I haven't written spoilers, but I will mention some connections between characters. It's upto you how pure you wish to remain.
I wasn’t sure about the show until the 3rd episode (I think), when Rumplestiltskin tricks Cinderella into paying for something she could have got for free, and the whole idea of a Cinderella story is subverted by the character herself. This was brilliant to me and I decided to stick with it.
The way the fairytale characters know each other and their different stories are woven together is very clever.
The 2 overarching flashback narratives are Snow White, her Prince and the Evil Queen; and the tale of Rumplestiltskin. Each of these narratives draw in other traditional stories; Red Riding Hood, Cinderella, King Midas, Pinocchio, a genie and Wonderland are all connected to Snow, Prince Charming and Regina (the evil queen). Whereas Rumplestiltskin's background includes links to many characters, and a very interesting retelling of Beauty and the Beast.
The modern-world versions of the characters work very well in most cases. Mr Gold and Regina are particularly wonderful, their villainy is both fun and complex. The main characters mostly work well as real people with normal lives and there are several that have good emotional depth that doesn't rely on the gimmick of the show. Even most of the background characters with single episodes inject life into their stock characters, Grumpy, Sydney and Graham are good examples.
Emma is the worst sheriff ever!
She has no police skills and is absolutely terrible at investigation. I suspect the only reason she has such good escaping skills is because she's constantly doing stupid stuff to get herself in trouble.
Given the premise of the show you'd think Emma would be the most normal, reasonable person, she is not.
Most of what she does makes no logical sense, and in a real world setting (which is all she knows) much of it is lunacy. The fairyland flashbacks show a place/time where melodramatic storytelling is fine and perhaps, as Emma doesn't has any of those I'm judging her harshly, but at times I swear she acts more like a character than the other characters (most of whom are actually 2 characters).*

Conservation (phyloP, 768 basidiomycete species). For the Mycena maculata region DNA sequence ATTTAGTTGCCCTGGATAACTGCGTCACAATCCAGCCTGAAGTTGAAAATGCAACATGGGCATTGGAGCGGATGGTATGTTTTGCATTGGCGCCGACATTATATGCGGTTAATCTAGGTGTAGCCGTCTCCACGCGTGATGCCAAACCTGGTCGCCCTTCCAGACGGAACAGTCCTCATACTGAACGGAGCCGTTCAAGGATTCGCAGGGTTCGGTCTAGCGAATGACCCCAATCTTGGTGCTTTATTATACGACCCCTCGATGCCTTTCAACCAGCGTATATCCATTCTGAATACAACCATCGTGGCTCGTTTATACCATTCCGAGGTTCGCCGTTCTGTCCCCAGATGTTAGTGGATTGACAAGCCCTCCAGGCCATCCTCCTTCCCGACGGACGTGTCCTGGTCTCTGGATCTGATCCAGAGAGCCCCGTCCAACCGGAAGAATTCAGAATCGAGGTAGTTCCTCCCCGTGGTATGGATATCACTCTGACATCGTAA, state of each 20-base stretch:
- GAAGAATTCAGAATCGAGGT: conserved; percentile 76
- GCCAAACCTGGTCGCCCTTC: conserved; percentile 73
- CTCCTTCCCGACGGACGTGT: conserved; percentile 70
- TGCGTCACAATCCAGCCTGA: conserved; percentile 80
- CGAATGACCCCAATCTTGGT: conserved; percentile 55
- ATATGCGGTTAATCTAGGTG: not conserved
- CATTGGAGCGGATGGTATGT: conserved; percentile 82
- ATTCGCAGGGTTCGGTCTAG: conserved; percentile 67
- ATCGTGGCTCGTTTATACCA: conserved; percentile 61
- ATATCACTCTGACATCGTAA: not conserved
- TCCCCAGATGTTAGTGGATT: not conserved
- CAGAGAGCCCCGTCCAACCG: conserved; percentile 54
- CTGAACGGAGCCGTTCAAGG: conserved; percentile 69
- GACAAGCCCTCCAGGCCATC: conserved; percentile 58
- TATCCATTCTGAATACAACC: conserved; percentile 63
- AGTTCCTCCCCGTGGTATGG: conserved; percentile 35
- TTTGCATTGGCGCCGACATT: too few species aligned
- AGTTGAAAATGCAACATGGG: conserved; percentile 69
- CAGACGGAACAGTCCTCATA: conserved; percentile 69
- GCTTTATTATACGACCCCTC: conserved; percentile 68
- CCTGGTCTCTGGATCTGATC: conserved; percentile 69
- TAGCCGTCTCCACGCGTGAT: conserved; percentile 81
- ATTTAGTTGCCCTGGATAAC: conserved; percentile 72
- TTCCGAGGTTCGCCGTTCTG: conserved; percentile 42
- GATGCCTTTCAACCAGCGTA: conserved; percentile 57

The dynamic between Henry and Regina doesn't make sense.
At first I assumed that Henry's distrust of his adopted mother was correct, that he was simply part of her scheme, which was weird but had a logic to it. As the series goes on it's clear that's not the case (which leaves me with questions that will hopefully be addressed next series), but this only makes the situation feel even more unnatural.
Henry believes wholeheartedly that his adopted mother, the woman who loved and raised him his entire life, is evil. Despite this he lives at home, eats his meals, goes to school and seems like a happy, healthy, well-adjusted, good-natured child (apart from the weird magic obsession). I don't think that actually works.
I appreciate that this set up is necessary for the plot, but on an emotional level it feels too unlikely.
I wasn't sure about the ending. I don't want to give anything away, but at one point it all seemed a bit easy. Then another element was introduced which made me interested to see what they do next.
* I apologise if this point is confusing, I've found it hard to articulate.